Heavy rain and high winds hit Long Island with full force overnight, just a hint of what a powerful nor’easter could bring by Tuesday afternoon, including snow and moderate flooding.

As of about 12:45 a.m. Tuesday, the temperature was hovering in the low 40s. Forecasters say there's a better-than-average chance the rain will turn to snow Tuesday, continuing with a mix of rain through early Wednesday.

Upstate is expecting a foot or more of heavy, wet snow — the kind that causes widespread power outages. No major outages were showing up early Tuesday on PSEG Long Island's website.

The nor'easter's first phase overnight will bring a total of two inches or more of rainfall, forecasters said. The most intense rain was expected to continue through to 10 a.m. Tuesday.

The precipitation was then due to change to snow Tuesday afternoon when temperatures get close to freezing, with one to two inches expected, and it could continue snowing through Wednesday morning. But no blizzard is expected.

"Confidence is increasing that although rain will change to snow for the NYC/NJ metro and coastal surroundings early tomorrow AM, the heaviest snow banding will remain to the north," the weather service said in its Monday night storm advisory.

Winds will build through the storm; between 20 mph to 30 mph sustained winds overnight into Tuesday with 40 mph gusts, increasing to 25 to 35 mph sustained winds Tuesday night into Wednesday, with possible gusts up to 50 mph — and up to 60 mph for the East End. The weather service has issued a wind advisory for Suffolk for late Tuesday into Wednesday.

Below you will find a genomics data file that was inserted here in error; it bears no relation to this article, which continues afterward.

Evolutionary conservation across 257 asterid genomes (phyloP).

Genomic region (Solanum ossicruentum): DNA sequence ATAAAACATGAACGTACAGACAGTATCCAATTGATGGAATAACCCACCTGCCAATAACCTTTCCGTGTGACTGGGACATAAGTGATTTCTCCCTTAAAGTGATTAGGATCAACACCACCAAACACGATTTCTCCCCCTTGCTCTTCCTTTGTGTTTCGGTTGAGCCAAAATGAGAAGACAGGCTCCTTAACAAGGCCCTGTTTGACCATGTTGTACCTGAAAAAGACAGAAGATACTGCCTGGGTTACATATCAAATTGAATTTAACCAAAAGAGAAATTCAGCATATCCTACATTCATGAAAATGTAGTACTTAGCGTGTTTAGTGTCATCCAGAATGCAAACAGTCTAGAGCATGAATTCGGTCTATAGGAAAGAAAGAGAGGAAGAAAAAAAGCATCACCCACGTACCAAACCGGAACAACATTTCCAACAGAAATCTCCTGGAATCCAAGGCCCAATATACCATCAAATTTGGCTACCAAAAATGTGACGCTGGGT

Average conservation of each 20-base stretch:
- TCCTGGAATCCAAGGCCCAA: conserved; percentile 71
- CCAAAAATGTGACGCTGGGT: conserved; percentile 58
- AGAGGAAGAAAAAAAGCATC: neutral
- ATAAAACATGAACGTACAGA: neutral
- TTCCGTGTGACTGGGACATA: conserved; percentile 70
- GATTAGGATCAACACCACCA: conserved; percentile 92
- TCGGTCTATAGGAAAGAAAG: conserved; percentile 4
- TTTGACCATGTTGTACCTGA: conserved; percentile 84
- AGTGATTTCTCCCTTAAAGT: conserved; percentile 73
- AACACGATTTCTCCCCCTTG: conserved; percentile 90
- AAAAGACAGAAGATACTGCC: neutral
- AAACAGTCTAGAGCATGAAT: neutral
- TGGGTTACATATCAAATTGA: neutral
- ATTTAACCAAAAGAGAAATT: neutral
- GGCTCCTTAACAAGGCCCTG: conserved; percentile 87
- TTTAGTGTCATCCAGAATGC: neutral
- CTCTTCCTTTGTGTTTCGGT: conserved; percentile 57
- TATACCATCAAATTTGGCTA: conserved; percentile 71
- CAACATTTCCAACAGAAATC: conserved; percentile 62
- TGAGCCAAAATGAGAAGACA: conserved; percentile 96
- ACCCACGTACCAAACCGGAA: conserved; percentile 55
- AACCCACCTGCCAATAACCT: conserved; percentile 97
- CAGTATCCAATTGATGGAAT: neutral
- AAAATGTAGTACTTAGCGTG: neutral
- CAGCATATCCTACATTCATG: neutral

Meanwhile, upstate could be hit with a foot or more of snow, prompting Gov. Kathy Hochul to declare a state of emergency Monday for upstate counties and warn New Yorkers there, in a briefing in upstate Latham, that they should expect an "epic event" with "widespread outages." 

"There's no reason in the world to have plans to go out tomorrow," she said, urging New Yorkers to stock up on batteries, gas, groceries and other essentials. 

"Light snowfall is expected later this morning into the early afternoon that will pick up tonight," Hochul said Monday. "New York City and Long Island," she said, may get "a couple of inches," and that is where "we also are watching for coastal flooding."

With the rain, and strong winds, Long Island is still at risk for outages, forecasters said. 

Dave Radell, a meteorologist at the weather service’s Upton station said: “We’re anticipating a full 24 hours of some pretty strong winds associated with this system.”

PSEG and mass transit officials said they were preparing for the storm.

Michael Sullivan, vice president of Transmission and Distribution at PSEG Long Island. “We have performed system and logistic checks, and have a full complement of personnel who can jump into storm mode if needed." ”

The weather service issued a coastal flood advisory for northeast Suffolk and southern Nassau through Tuesday, warning of minor to moderate flooding in low-lying vulnerable waterfront areas, especially during high tides. 

— With Nicholas Spangler and John Asbury

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